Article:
I am often asked why I tend to build small work benches. The questions often go something like “Don’t you find that limiting?” and “Aren’t most benches longer?” or “How do you deal with long stock?” There are plenty of answers to these questions. Sometimes stock limitations, space, use, etc. are the answer, but what it really all boils down to is that the size is a design feature.
I build several benches a year. I have to consider the space for the bench, the stock on hand, the style of vise I am planning on installing, and also the type of work it will be intended for. The type of work I do is generally a smaller scale, and most of the time I am dealing with lumber that is broken down to 6′ or shorter by the time it is on the bench.
The space I have for a bench is limited, and I have found that if I only took space into consideration, I would end up with a bench that measured about 36″ long, 16″ wide. While this would be perfect for someone who only builds small boxes and a few smaller cabinets, it is a bit limiting for medium sized work, such as larger hope chests and cabinets.
So, keeping a basic bench style in mind, what I do is take the longest piece of casework I have built on the bench over the past year, subtract 2-4″, and then check my space. If it will work in the space I have, I proceed to the next step.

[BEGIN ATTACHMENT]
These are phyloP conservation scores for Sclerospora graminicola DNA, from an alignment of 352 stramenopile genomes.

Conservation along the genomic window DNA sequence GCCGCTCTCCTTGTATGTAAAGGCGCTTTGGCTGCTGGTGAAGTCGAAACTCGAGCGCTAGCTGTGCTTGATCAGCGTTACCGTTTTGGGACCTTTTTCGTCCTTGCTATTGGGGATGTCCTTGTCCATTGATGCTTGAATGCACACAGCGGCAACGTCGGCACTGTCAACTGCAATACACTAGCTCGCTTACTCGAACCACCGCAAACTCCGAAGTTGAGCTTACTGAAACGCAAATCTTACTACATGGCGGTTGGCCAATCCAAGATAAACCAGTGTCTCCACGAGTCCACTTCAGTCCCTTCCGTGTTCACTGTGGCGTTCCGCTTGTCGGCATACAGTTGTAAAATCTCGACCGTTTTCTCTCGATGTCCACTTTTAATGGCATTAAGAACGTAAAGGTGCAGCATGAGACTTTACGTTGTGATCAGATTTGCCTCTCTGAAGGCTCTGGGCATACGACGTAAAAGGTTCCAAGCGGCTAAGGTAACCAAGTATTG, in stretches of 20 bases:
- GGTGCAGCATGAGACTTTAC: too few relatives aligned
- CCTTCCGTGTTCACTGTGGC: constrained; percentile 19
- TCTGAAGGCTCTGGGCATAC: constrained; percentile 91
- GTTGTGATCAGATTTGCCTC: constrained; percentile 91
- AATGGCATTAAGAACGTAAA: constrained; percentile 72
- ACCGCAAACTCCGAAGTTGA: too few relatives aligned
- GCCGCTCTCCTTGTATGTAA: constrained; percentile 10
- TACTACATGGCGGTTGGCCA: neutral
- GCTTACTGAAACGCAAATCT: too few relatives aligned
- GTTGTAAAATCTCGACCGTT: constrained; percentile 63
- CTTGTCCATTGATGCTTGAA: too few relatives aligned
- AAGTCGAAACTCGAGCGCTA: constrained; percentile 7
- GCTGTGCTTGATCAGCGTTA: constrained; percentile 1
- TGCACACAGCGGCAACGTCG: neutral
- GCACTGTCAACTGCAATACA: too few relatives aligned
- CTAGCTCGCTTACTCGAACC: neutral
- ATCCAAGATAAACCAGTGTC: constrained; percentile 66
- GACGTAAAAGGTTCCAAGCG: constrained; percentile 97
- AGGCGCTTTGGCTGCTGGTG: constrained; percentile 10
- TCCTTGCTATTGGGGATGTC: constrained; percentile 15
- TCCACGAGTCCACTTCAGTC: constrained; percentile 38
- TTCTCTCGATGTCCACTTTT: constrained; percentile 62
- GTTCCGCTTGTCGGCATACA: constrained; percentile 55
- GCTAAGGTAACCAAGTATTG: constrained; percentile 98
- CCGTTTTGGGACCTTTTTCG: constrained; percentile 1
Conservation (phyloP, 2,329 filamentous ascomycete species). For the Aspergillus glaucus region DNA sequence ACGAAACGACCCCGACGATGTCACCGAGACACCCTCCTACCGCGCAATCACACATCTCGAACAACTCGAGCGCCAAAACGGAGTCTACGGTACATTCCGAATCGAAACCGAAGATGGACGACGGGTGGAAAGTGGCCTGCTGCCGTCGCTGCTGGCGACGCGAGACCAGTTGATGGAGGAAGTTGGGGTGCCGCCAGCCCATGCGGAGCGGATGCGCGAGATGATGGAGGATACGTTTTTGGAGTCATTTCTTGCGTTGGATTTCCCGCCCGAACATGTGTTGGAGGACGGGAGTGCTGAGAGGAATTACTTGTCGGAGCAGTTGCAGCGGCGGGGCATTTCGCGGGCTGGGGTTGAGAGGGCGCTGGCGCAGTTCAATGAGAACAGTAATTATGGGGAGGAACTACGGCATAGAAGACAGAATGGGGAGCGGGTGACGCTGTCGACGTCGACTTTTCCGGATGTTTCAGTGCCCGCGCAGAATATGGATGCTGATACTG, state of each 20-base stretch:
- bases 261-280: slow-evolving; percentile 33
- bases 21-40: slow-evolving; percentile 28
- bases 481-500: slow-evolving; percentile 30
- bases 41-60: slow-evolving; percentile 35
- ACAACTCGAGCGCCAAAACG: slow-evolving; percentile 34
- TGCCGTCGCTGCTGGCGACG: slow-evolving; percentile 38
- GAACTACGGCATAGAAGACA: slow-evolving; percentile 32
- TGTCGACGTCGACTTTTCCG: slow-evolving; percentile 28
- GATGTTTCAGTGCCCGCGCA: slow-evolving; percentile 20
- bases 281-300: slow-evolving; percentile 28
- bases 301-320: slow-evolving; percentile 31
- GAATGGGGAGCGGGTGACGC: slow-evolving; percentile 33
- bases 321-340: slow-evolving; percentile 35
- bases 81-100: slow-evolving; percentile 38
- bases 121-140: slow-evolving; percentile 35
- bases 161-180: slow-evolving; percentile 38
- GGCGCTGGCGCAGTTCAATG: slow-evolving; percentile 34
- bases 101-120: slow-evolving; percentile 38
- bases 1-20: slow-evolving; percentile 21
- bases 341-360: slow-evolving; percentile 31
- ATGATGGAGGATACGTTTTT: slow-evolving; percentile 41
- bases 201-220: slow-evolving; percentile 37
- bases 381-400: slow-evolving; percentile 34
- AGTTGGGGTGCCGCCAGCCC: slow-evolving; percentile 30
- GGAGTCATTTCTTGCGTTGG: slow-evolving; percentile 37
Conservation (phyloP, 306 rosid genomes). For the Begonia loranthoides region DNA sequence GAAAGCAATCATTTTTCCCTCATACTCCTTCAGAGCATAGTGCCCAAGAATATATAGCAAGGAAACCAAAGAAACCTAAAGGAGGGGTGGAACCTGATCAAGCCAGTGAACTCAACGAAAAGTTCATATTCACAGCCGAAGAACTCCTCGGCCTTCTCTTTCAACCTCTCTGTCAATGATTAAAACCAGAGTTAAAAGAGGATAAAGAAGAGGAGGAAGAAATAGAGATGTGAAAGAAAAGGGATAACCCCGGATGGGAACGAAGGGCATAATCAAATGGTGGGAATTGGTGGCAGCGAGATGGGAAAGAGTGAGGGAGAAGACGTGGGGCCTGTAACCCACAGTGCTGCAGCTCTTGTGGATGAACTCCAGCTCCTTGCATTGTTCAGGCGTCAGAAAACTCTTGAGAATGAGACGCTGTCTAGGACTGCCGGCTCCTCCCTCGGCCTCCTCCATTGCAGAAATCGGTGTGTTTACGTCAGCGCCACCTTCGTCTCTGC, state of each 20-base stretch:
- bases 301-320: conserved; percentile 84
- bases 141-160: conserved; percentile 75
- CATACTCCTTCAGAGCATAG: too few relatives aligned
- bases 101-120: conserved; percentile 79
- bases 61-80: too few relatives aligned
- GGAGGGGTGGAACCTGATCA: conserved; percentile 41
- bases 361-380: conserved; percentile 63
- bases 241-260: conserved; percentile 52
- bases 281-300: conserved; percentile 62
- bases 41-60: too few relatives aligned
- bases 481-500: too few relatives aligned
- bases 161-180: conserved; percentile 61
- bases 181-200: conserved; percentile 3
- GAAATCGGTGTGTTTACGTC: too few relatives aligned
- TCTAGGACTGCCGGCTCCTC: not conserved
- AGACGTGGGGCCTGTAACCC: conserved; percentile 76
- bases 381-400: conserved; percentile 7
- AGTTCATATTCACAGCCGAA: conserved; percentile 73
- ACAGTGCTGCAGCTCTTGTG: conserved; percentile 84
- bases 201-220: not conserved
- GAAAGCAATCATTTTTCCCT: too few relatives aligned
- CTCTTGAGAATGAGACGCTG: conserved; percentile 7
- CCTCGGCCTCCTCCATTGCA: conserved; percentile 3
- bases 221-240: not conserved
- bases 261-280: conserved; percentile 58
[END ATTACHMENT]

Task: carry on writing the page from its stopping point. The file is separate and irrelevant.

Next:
The next step is looking at the lumber I have set aside to build the bench. If the stock I have will easily fit the size I have come up with, I move on. If not, I mentally modify the bench to the length that the stock will allow, then try to find a way to bring the bench to as close to the planned dimensions as possible. If it is still just not working out to a length that I can deal with, I either find different lumber, or sigh heavily, build a shorter bench, and use auxiliary clamp on surfaces and supports to make up for the lack.
The one time I bought different lumber for the bench I was building, I planed it all down, discovered major defects that couldn’t be worked into the design, and ended up with a bench 1″ shorter than the stock I had originally wanted to use. As such, I tend to just work with what I have.
Now, the vises have to be considered. They have to work with the bench style, leg placement, bench width, and top thickness, as well as be placed with thought to the type of work to be done on the bench. Once I have that worked out, I start building.
The one consideration that I have that most people don’t is that I occasionally do woodworking shows, so I need my benches to be portable enough that they will fit in a truck, but heavy and large enough that they do not move while being used.
A quick breakdown of the process I use:
1. Come up with ideal size for work
2. Measure space for bench
3. Measure bench stock
4. Place vises
5. Build bench
The process may or may not work for everyone, but it is one that works for me.